Editor’s Note: This blog post is Part One of a two-part series.
A press release is a way to introduce your business/product or service to the media. When it comes to writing a press release for your business, you should understand what it requires for an editor, reporter, or any journalist to even wantto read what you send them. If there is interest, the release could turn into a story, or be published. Before I get into the heart of powerful press release writing, let me make a few points very clear.
- There isn’t a “secret” formula to writing a press release. When writing your release, it is important to know and use what are called the “Five W’s”: What, who, where, when, and why.
- A press release is NOT an advertisement. Keep away from “selling” your product or service. Don’t write a release the same as you would an advertisement. Your release is going to the media, not potential or existing customers.
- Releases are NOT articles. Look at articles in your trade and consumer media. These are not press releases, but stories.
No two businesses are the same. This is also true of press releases. The only formula that applies is having a solid headline, dateline, opening paragraph, body paragraphs, boilerplate, and contact information.
Do’s and Don’ts
The news media has a list of do’s and don’ts when receiving press releases. Above all, make sure it’s newsworthy. Here are some examples of newsworthiness:
- Announcing a new product or service
- Working with a charity or making a charitable contribution
- Starting a new division or acquiring another company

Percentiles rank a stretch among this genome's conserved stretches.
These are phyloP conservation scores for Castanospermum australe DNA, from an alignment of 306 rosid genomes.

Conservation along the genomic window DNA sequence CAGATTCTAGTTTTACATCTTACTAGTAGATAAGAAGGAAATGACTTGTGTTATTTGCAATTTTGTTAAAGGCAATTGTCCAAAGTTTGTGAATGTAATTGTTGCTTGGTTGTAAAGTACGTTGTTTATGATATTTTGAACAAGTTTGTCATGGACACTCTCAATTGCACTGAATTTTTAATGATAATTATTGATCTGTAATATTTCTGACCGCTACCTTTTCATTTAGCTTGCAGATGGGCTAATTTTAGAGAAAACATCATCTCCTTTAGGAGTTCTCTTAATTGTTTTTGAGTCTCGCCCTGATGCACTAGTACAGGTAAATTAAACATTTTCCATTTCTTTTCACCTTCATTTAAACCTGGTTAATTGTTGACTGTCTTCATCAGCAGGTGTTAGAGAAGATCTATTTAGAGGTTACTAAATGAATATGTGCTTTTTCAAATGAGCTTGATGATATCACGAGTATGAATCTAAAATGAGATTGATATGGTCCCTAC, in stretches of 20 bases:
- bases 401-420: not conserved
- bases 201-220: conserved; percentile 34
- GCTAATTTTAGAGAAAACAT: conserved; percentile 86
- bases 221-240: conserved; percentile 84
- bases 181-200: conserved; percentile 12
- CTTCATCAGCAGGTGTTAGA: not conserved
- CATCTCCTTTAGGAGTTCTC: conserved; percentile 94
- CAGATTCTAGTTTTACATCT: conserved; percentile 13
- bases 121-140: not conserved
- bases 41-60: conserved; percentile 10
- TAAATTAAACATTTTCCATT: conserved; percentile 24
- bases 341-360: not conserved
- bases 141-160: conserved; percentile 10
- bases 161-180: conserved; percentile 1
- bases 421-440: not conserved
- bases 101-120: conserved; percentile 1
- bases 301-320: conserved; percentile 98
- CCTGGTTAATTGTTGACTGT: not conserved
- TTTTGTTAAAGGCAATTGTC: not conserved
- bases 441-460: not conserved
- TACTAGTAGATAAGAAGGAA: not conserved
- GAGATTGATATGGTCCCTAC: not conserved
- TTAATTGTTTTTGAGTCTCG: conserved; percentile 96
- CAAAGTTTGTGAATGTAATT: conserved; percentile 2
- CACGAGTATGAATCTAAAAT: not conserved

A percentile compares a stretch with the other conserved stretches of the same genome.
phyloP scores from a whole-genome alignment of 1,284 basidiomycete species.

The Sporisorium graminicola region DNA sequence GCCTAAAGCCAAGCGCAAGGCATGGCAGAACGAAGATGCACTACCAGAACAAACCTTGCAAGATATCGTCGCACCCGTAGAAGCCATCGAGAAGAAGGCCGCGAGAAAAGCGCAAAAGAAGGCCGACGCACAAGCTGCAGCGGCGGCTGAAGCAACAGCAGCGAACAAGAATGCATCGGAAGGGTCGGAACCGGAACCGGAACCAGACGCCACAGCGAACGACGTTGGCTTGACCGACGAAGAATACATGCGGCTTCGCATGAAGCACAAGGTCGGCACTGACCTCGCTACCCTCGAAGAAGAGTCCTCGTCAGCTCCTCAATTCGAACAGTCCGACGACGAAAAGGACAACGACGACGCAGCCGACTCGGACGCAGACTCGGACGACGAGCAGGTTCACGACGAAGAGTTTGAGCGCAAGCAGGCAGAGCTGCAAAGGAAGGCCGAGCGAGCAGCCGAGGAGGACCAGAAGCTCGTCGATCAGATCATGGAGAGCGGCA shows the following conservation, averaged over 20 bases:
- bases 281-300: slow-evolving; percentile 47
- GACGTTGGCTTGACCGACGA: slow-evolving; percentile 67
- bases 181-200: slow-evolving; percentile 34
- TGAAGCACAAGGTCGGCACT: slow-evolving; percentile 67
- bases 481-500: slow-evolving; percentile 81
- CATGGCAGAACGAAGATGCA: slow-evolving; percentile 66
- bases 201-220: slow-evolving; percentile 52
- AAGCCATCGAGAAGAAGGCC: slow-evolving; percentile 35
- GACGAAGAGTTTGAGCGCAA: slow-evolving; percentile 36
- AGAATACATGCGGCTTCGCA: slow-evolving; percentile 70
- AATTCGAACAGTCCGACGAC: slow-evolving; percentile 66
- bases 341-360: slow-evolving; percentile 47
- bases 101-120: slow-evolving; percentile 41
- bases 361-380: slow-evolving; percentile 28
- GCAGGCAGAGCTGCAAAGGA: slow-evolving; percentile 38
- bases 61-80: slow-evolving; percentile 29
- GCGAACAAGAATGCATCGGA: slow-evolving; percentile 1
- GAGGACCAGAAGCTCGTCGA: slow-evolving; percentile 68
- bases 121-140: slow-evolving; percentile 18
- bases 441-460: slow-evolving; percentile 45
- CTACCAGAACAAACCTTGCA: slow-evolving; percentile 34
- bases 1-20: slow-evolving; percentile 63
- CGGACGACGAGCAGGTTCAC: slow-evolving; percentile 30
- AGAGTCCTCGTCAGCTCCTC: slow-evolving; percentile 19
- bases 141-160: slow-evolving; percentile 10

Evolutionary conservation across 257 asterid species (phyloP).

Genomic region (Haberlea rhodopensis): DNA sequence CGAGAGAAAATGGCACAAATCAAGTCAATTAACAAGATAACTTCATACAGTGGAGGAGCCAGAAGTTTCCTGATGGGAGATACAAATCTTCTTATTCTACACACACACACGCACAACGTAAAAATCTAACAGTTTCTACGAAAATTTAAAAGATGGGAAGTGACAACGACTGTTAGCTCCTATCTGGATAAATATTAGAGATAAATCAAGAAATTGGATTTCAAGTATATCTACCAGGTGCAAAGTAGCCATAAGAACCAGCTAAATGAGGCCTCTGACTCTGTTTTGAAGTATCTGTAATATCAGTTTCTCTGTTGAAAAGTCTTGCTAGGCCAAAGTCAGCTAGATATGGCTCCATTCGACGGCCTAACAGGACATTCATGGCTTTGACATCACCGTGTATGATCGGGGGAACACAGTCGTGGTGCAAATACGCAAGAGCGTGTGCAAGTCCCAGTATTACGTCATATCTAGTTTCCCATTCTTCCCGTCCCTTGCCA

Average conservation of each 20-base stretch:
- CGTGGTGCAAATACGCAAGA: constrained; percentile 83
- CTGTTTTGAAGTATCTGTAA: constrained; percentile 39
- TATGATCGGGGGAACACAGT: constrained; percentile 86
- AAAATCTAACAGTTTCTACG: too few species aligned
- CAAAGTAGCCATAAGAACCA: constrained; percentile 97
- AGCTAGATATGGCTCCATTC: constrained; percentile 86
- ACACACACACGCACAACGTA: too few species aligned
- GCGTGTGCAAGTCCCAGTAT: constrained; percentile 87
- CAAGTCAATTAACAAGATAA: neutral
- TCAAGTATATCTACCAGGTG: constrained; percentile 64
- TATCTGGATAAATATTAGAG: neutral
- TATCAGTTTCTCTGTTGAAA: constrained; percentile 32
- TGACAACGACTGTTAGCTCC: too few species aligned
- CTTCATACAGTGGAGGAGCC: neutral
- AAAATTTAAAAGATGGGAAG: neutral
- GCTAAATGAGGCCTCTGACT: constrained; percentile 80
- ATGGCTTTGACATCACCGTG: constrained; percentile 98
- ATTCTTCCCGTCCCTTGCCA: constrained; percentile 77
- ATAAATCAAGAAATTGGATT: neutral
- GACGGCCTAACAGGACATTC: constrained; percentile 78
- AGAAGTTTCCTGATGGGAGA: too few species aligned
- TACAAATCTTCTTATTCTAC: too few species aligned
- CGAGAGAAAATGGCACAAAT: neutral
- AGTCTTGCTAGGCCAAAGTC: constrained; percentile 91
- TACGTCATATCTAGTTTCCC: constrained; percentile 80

- Releasing a study about your industry and how it affects your business
- Sponsoring an event or having a grand opening
- Taking your company public or announcing stock offerings
- Rebranding or reorganizing your company
- Hiring a new executive
- Hosting a seminar
- Opening a new office or relocating your headquarters
These are just a few of the types of releases considered by the media to be newsworthy. Read and study other published releases, not all of them are good, but it will help you understand what that specific publication considers to be newsworthy.
The Voice of the Press Release
Be sure to limit adjectives and adverb usage. Stay away from adjectives such as “exciting,” “fabulous,” “game changer,” or “revolutionary” to mention a few. Using adverbs like “really,” “extremely,” or “very” do not enhance the release.
Another biggie: don’t use exclamation marks. And when making a statement or an opinion, be sure to support it. Providing facts or referring to other studies or experts, it will give the release credibility.
Write your release to match the audience. If you’re announcing a new product, make sure it is sent to media specific to that industry. It’s okay to modify the release to apply to different industries.
In Part 2, we will discuss catchy headlines, the best day of the week to distribute a release, how to make your release SEO ready, and how to rank high using keywords and phrases.